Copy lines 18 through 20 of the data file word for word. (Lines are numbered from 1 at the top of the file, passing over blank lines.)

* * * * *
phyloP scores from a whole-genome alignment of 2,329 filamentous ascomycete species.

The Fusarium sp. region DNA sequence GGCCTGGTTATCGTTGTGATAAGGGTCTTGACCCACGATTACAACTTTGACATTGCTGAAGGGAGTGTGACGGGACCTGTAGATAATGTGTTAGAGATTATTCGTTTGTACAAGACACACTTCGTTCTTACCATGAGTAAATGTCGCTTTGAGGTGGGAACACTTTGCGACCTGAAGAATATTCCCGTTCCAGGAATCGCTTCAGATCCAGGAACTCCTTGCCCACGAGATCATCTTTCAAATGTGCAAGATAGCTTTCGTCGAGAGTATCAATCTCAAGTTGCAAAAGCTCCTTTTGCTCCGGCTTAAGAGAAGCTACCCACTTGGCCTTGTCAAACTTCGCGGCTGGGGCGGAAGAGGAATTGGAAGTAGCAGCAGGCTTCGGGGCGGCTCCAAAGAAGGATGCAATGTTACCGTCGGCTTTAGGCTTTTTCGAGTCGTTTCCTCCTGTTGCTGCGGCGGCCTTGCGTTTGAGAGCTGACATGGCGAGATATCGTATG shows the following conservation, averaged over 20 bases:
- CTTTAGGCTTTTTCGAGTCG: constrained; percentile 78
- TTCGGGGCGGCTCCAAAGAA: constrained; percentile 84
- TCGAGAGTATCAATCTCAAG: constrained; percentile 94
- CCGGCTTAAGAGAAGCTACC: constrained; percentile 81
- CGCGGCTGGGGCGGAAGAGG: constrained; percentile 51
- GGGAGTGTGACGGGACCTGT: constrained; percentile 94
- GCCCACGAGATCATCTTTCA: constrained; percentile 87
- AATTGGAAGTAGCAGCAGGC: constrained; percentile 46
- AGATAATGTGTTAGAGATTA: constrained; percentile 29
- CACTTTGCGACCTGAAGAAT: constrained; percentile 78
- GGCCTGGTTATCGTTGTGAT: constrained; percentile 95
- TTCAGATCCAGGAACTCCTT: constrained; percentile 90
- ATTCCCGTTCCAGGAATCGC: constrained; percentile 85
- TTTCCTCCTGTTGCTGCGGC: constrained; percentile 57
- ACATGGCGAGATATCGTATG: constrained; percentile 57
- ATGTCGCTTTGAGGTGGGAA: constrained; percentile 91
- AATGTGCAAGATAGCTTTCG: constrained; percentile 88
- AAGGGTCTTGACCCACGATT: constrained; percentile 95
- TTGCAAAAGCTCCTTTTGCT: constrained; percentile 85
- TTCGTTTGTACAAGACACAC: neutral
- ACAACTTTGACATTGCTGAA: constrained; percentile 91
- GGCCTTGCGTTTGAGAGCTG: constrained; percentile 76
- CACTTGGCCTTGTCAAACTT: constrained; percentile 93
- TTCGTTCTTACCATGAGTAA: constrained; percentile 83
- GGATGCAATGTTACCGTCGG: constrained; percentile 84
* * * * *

- ATGTCGCTTTGAGGTGGGAA: constrained; percentile 91
- AATGTGCAAGATAGCTTTCG: constrained; percentile 88
- AAGGGTCTTGACCCACGATT: constrained; percentile 95